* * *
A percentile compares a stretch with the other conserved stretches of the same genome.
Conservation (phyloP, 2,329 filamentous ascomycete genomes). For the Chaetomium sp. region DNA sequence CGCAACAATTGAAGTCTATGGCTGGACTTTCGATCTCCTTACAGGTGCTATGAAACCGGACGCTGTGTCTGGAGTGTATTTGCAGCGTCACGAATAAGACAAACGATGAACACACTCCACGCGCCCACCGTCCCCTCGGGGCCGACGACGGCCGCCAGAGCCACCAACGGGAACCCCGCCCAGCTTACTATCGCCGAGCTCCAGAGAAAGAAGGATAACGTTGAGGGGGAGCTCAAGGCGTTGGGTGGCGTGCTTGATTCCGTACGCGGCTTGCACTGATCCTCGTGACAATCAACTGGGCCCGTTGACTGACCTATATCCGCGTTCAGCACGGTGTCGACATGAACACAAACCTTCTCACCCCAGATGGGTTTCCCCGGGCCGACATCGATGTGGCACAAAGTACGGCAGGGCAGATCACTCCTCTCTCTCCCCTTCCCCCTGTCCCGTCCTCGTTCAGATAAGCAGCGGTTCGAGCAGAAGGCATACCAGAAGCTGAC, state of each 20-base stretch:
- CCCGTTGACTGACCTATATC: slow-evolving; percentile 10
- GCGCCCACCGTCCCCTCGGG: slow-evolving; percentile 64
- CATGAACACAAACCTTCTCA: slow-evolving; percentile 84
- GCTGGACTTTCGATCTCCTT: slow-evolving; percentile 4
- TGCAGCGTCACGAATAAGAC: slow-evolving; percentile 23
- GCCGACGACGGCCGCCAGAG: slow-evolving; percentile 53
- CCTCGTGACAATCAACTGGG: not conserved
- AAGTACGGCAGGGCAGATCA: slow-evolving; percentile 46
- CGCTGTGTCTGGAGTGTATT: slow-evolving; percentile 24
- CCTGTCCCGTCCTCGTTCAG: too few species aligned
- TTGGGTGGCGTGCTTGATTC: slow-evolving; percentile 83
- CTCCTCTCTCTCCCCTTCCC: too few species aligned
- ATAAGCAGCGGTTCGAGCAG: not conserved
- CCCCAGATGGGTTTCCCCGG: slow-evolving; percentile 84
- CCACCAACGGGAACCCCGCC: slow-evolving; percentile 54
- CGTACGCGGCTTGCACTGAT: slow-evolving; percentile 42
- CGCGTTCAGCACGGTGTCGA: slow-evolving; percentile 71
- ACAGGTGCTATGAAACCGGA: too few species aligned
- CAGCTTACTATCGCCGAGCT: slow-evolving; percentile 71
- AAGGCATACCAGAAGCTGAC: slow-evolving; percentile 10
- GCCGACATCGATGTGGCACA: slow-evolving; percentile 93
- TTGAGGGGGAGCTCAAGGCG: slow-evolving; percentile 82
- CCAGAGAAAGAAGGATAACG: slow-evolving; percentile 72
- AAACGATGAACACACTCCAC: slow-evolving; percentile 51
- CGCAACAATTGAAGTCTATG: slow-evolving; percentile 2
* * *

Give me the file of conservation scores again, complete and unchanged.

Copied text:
A percentile compares a stretch with the other conserved stretches of the same genome.
Conservation (phyloP, 2,329 filamentous ascomycete genomes). For the Chaetomium sp. region DNA sequence CGCAACAATTGAAGTCTATGGCTGGACTTTCGATCTCCTTACAGGTGCTATGAAACCGGACGCTGTGTCTGGAGTGTATTTGCAGCGTCACGAATAAGACAAACGATGAACACACTCCACGCGCCCACCGTCCCCTCGGGGCCGACGACGGCCGCCAGAGCCACCAACGGGAACCCCGCCCAGCTTACTATCGCCGAGCTCCAGAGAAAGAAGGATAACGTTGAGGGGGAGCTCAAGGCGTTGGGTGGCGTGCTTGATTCCGTACGCGGCTTGCACTGATCCTCGTGACAATCAACTGGGCCCGTTGACTGACCTATATCCGCGTTCAGCACGGTGTCGACATGAACACAAACCTTCTCACCCCAGATGGGTTTCCCCGGGCCGACATCGATGTGGCACAAAGTACGGCAGGGCAGATCACTCCTCTCTCTCCCCTTCCCCCTGTCCCGTCCTCGTTCAGATAAGCAGCGGTTCGAGCAGAAGGCATACCAGAAGCTGAC, state of each 20-base stretch:
- CCCGTTGACTGACCTATATC: slow-evolving; percentile 10
- GCGCCCACCGTCCCCTCGGG: slow-evolving; percentile 64
- CATGAACACAAACCTTCTCA: slow-evolving; percentile 84
- GCTGGACTTTCGATCTCCTT: slow-evolving; percentile 4
- TGCAGCGTCACGAATAAGAC: slow-evolving; percentile 23
- GCCGACGACGGCCGCCAGAG: slow-evolving; percentile 53
- CCTCGTGACAATCAACTGGG: not conserved
- AAGTACGGCAGGGCAGATCA: slow-evolving; percentile 46
- CGCTGTGTCTGGAGTGTATT: slow-evolving; percentile 24
- CCTGTCCCGTCCTCGTTCAG: too few species aligned
- TTGGGTGGCGTGCTTGATTC: slow-evolving; percentile 83
- CTCCTCTCTCTCCCCTTCCC: too few species aligned
- ATAAGCAGCGGTTCGAGCAG: not conserved
- CCCCAGATGGGTTTCCCCGG: slow-evolving; percentile 84
- CCACCAACGGGAACCCCGCC: slow-evolving; percentile 54
- CGTACGCGGCTTGCACTGAT: slow-evolving; percentile 42
- CGCGTTCAGCACGGTGTCGA: slow-evolving; percentile 71
- ACAGGTGCTATGAAACCGGA: too few species aligned
- CAGCTTACTATCGCCGAGCT: slow-evolving; percentile 71
- AAGGCATACCAGAAGCTGAC: slow-evolving; percentile 10
- GCCGACATCGATGTGGCACA: slow-evolving; percentile 93
- TTGAGGGGGAGCTCAAGGCG: slow-evolving; percentile 82
- CCAGAGAAAGAAGGATAACG: slow-evolving; percentile 72
- AAACGATGAACACACTCCAC: slow-evolving; percentile 51
- CGCAACAATTGAAGTCTATG: slow-evolving; percentile 2